- Museums & Race, based in the States, is a group of museum professionals who have come together to challenge ongoing racism in museum spaces and develop an action plan to enact change in museums and professionals. I’ve linked above to their statement of solidarity with the Black Lives Matter movement and you can also find their History of Museums page that speaks more to the lack of neutrality in museums and their history in supporting colonial systems.
- Museum Professionals Of Colour is a student group out of my former faculty at the University of Toronto that formed earlier this year and advocates for racial diversity and inclusivity in the program and the field. They are also challenging the non-neutrality of museums and predominance of white professionals and white stories, and have called for institutions across Canada to take action and explicitly lay out how they are striving towards anti-racism in their communities.
- The National Museum of African American History and Culture recently launched a new web portal called “Talking About Race” that has many, many resources to help in expanding your understanding of anti-racism, racialized identities, and white privilege. You can follow your own journey through their site, whether you go by your role (Educator, Caregiver, or Person Committed to Equity) or by topic or linked resource.
Some Canadian and international organizations to learn about and support:
- Black Lives Matter and Black Lives Matter Canada for Canadian-specific resources, including petitions, details on protests, anti-racism learning resources, and organizations accepting donations.
- Black Health Alliance – a community-led charity focused on the health and well-being of communities in Canada. They have a resource hub on their site, including research they’ve conducted on the health inequities and access to care as well as contact info for community services from housing to mental and sexual health.
- Justice 4 Black Lives Winnipeg – this group is organizing a rally in Winnipeg today in solidarity with the Black Lives Matter movement. They’ve been posting calls to action on their social media that highlights what their mission is, how to donate to them, and details about the peaceful rally.
- Black Space Winnipeg – a grassroots organization that works to challenge anti-Black racism and support the Black community in Winnipeg. Currently, they’re recommending donations go to Justice 4 Black Lives Winnipeg.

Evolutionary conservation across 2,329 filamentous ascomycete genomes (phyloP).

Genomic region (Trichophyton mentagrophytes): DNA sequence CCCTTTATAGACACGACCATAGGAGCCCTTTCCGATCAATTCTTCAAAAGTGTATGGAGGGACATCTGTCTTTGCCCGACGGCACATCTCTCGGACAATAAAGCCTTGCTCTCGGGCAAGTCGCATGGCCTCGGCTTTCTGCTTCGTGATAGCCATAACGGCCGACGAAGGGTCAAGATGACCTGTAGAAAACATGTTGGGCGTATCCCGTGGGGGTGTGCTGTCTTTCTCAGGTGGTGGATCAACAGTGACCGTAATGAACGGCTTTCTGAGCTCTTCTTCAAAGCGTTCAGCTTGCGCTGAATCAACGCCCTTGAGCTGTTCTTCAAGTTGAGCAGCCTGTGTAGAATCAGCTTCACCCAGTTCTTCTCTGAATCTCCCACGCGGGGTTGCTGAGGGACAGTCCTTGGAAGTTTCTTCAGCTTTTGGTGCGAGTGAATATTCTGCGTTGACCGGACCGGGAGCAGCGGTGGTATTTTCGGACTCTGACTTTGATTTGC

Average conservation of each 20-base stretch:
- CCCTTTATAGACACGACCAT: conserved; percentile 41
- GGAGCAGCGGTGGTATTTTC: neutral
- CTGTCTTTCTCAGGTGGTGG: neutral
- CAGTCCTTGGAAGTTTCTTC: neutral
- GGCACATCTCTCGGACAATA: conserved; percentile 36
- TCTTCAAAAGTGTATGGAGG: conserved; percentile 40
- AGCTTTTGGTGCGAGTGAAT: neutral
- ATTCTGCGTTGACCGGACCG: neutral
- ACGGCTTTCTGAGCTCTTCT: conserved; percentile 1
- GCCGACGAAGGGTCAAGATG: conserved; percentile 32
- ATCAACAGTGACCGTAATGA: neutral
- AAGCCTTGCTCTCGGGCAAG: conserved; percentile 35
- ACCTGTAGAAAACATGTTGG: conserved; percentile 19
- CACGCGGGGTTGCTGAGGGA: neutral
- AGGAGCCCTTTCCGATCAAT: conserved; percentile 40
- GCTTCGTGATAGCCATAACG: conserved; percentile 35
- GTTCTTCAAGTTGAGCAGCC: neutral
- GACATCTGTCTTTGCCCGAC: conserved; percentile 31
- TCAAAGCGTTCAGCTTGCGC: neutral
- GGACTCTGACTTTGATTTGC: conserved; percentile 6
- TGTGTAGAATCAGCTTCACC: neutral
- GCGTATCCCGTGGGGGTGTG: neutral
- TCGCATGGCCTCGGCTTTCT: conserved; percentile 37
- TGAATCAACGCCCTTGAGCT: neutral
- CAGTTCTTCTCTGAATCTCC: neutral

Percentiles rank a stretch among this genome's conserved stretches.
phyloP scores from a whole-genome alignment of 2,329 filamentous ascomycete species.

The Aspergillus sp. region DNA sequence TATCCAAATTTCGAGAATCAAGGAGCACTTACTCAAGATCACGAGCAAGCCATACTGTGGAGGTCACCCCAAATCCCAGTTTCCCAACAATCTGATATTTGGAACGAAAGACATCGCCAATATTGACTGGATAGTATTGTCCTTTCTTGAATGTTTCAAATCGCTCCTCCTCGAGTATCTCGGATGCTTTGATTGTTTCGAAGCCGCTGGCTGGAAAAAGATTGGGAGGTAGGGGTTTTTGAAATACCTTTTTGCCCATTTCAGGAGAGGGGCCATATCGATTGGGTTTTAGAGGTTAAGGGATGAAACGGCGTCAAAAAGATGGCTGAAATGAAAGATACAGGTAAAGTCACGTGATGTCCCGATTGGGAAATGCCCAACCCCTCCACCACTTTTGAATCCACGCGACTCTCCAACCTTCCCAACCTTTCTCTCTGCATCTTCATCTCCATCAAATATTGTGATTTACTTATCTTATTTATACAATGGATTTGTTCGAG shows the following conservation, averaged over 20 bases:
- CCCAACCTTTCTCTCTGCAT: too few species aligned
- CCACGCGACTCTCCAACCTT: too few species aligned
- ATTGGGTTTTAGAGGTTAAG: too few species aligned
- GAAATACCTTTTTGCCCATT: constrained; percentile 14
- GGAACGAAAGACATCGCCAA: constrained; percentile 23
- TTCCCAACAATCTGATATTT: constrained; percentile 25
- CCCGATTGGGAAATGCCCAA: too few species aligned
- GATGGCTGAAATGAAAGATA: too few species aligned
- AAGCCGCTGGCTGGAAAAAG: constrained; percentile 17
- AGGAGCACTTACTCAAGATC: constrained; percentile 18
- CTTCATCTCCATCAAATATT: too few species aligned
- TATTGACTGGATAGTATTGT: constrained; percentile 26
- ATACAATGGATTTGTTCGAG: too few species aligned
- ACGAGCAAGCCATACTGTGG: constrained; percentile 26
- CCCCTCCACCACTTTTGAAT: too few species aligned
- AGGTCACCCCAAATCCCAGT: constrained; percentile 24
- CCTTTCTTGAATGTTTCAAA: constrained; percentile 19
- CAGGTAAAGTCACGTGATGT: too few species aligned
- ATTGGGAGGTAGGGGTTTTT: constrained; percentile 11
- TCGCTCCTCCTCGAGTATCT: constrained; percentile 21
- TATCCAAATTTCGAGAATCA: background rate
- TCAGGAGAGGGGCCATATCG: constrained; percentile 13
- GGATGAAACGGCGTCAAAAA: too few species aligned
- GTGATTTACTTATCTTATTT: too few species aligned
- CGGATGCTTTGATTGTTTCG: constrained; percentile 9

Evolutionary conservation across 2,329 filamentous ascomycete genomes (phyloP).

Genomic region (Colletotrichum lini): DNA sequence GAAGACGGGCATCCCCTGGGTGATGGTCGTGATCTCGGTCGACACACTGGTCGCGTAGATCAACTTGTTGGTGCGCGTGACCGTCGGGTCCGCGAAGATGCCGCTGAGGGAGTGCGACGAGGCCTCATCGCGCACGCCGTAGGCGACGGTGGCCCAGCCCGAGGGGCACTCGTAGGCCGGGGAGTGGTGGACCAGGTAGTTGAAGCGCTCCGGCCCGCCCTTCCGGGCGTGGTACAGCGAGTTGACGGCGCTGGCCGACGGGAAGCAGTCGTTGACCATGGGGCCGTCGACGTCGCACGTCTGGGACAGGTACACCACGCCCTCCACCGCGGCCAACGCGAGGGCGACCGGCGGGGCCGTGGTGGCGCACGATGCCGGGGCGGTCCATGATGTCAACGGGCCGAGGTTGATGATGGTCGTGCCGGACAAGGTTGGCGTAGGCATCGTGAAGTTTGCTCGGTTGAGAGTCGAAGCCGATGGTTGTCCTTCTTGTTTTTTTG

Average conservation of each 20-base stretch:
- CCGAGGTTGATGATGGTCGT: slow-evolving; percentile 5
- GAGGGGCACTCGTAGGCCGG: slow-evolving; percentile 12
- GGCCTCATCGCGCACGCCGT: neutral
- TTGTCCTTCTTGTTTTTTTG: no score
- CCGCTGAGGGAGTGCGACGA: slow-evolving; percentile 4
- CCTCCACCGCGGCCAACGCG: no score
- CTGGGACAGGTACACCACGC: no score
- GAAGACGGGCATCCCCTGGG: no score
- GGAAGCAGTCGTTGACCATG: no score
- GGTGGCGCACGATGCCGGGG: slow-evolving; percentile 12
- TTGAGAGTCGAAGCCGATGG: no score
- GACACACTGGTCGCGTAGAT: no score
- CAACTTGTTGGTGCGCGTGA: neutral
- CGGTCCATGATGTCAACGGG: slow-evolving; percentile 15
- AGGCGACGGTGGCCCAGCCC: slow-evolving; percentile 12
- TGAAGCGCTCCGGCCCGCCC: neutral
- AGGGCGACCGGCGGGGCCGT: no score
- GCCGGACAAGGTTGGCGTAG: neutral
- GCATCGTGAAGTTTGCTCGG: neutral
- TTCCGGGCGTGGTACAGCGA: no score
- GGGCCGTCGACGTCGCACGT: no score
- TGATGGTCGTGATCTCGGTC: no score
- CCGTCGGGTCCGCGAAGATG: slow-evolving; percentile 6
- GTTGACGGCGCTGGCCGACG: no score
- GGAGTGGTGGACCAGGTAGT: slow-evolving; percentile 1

- AfroBiz highlights Black-owned businesses and Black entrepreneurs all over Canada, the States, Europe, and Africa that you can direct your business to.
To watch and listen:
- Zoe Amira has created an almost hour-long video, which as well as showcasing Black creators is a way to financially support bail funds if you’re not able to donate yourself. Be sure to watch the whole video including the ads and all the revenue generated through AdSense will be donated to organizations offering these funds.
- Brea Baker has shared several podcasts that provide historical context and speak to anti-racism and intersectionality.
- The NFB has a playlist of free anti-racism films that are focused on racism in Canada.
- DocPlay is offering a number of documentaries about race, prejudice, and privilege around the world.
- CBC has also compiled a list of podcasts, films, books, and TEDx talks by Black Canadians and largely focused on Black identity and racism in Canada.
I had been planning to share my May recap in the coming days but since I won’t be posting anything else for a while, I’m going to hold off on that so this resources post can stay front and centre.
I know this is a lot of information and it’s still a lot that I’m working through, but I hope you find something here or in other spaces to engage with. There are of course many, many other resources that I haven’t included here so I encourage you to continue to do research and seek out Black voices who are doing endless work in this movement. There’s still a lot of work that needs to be done to see change in our society so this will take time and effort on the part of non-Black allies, instead of resting solely on the Black community as it has for too long.
Stay safe everyone, and to non-Black folks, keep learning, challenging, and finding ways to support. I’ll see you all soon.